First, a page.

|Microsurgery: Transplantation and Replantation by Harry J. Buncke, MD, et al.|
| Table 45-1. Results of Brachial Plexus Grafts
Physical therapy must start at 3 weeks postoperatively, when grafts are considered healed. Physical therapy aims to conserve the amplitude of movements of shoulder, elbow, and digital chains.
In the case of partial lesions (for example, a paralysis of C5 and C6 with integrity of the C8 and TI roots), we advocate the use of Pacquin's helicoid splint. This splint stabilizes the shoulder, re-establishes lateral rotation, and above all places the elbow in favorable position, at the patient's initiative, so that the hand which is kept functional by C8 and T1, can be used. This helicoid splint avoids functional exclusion of the partially paralyzed upper limb and allows the patient an early return to work while waiting for nerve regeneration.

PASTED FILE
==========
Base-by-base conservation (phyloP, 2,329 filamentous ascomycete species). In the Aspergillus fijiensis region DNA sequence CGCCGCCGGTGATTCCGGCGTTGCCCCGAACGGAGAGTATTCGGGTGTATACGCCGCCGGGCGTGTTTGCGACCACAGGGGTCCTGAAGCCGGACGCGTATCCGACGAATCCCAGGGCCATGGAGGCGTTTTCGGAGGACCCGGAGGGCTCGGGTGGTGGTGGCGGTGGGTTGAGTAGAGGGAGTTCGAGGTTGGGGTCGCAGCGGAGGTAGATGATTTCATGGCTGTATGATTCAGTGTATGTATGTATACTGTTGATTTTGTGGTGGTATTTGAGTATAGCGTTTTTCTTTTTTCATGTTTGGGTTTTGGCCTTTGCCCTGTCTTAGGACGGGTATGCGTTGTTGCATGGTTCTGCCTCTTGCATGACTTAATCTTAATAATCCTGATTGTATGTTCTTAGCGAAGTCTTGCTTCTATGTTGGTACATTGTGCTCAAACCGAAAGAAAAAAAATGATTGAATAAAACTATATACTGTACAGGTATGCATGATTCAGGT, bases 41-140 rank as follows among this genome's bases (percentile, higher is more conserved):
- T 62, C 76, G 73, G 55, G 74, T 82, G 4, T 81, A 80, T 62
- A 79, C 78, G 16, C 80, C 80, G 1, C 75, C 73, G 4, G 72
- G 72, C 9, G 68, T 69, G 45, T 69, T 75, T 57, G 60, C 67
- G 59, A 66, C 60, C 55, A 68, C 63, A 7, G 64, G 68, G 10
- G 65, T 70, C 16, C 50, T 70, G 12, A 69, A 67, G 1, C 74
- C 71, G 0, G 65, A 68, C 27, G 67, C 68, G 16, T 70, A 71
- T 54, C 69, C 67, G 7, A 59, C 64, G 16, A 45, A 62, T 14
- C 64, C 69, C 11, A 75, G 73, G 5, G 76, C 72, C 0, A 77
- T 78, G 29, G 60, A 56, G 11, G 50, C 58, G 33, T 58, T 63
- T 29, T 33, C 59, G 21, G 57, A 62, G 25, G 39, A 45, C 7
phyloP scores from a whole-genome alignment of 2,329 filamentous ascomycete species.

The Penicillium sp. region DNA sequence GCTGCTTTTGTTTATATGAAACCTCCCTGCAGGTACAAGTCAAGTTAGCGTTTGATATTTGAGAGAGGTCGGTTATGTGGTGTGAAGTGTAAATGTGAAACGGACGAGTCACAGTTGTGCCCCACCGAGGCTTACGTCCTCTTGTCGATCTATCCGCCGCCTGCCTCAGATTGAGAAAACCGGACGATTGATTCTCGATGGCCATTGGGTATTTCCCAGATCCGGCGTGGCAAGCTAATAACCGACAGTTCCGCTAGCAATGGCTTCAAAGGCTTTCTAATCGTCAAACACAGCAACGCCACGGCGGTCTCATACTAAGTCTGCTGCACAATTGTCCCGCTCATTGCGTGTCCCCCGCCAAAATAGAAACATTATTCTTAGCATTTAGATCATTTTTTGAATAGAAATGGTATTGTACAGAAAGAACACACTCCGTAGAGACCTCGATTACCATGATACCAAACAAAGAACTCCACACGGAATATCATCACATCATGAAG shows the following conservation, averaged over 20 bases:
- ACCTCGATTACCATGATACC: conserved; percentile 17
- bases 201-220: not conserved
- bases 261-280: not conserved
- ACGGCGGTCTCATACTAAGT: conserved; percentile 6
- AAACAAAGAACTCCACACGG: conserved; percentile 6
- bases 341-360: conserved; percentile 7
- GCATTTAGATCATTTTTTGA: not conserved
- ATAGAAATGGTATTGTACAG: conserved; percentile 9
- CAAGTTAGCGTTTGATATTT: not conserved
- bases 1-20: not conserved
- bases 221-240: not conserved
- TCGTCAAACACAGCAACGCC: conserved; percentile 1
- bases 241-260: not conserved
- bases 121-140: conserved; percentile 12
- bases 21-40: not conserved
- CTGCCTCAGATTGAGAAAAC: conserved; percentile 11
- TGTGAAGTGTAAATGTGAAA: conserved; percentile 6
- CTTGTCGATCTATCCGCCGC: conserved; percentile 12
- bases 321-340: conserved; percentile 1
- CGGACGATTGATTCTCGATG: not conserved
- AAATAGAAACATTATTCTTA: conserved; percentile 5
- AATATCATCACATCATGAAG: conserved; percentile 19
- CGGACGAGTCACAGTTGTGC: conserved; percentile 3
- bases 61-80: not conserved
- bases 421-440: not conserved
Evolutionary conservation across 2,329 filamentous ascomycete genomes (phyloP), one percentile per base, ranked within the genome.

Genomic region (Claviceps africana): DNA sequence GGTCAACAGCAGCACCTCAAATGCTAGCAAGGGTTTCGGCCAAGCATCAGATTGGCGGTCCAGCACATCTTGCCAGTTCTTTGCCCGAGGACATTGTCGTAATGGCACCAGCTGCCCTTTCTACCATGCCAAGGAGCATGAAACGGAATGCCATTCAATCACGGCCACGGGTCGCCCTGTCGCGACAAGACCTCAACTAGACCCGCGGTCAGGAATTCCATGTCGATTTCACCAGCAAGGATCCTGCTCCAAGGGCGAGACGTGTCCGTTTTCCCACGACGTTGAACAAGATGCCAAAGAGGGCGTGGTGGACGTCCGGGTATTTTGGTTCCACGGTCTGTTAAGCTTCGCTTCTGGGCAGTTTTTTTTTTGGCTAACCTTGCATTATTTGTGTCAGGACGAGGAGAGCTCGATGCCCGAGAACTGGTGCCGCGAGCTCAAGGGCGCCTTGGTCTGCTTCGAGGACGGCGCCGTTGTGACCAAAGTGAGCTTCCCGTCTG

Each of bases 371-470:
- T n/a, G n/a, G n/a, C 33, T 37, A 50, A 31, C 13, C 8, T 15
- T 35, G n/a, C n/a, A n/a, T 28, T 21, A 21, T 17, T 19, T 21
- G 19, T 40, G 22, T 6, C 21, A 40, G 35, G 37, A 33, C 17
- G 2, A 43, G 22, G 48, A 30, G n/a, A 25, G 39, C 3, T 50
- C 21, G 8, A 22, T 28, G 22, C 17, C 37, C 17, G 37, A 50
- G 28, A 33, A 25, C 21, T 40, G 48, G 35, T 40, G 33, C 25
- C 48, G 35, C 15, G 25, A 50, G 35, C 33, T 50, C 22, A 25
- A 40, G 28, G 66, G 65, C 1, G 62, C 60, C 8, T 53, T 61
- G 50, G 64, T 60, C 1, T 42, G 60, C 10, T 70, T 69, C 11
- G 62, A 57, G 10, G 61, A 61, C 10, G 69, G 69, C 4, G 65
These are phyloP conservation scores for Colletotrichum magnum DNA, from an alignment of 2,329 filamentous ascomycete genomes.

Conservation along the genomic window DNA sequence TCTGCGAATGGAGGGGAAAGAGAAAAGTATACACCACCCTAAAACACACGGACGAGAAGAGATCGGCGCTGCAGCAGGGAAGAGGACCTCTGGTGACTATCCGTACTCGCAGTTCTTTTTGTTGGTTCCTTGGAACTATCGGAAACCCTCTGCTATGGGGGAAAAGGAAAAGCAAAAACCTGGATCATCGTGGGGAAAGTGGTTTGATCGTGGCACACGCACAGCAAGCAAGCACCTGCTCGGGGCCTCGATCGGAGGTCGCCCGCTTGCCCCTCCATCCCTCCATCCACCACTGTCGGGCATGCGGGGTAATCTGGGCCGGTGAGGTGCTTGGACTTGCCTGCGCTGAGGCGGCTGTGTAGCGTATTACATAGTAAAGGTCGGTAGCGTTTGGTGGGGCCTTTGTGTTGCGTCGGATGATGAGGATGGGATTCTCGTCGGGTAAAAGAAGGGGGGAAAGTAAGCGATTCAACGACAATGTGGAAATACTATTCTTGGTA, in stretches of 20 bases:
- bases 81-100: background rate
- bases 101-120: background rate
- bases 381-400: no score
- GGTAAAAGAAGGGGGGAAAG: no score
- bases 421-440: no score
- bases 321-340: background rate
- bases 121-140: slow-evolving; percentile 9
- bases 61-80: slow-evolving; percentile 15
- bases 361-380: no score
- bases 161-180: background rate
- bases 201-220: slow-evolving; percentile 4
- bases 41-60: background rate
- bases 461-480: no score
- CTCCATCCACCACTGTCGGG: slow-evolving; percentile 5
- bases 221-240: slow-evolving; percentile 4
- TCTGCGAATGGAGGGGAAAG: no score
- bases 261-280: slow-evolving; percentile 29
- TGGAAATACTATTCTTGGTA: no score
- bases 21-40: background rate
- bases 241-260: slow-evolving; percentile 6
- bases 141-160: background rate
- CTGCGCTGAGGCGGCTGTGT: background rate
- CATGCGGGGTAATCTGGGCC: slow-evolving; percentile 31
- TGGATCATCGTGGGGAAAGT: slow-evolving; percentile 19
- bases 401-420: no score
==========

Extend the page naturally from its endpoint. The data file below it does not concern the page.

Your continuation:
When the hand is definitively condemned (for example, after intradural avulsion of C7, C8 and TI), it is preferable to lateralize the patient by using the contralateral limb as the dominant limb if it was not before the accident, and to examine the possibility of the patient adapting himself to a new type of work. 55
For the past 2 decades, brachial plexus surgery has made significant progress, thanks to a better knowledge of the anatomy of the plexus, to the amelioration of diagnostic means such as electromyography, myelography, CT scanning and magnetic resonance imaging.
Technical improvements developed in peripheral nerve surgery made it possible to graft plexus lesions under good conditions. A recent beneficial development in Europe has been the introduction of biologic glues.
The accumulation of data from various European teams has facilitated the adoption of coherent operative protocols that prioritize the essential functions of elbow and shoulder.
Experience shows that these patients must be quickly explored surgically, in any case before the sixth month. This is the best way to ameliorate pain conditions and to take advantage of nerve regenerative capacity. Direct surgery of the brachial plexus, however, does not stop at the door of the operating room; it necessitates constant follow-up reviews by teams of physical therapists, ergotherapists, prosthestists, manufacturers, and others to facilitate return to work.
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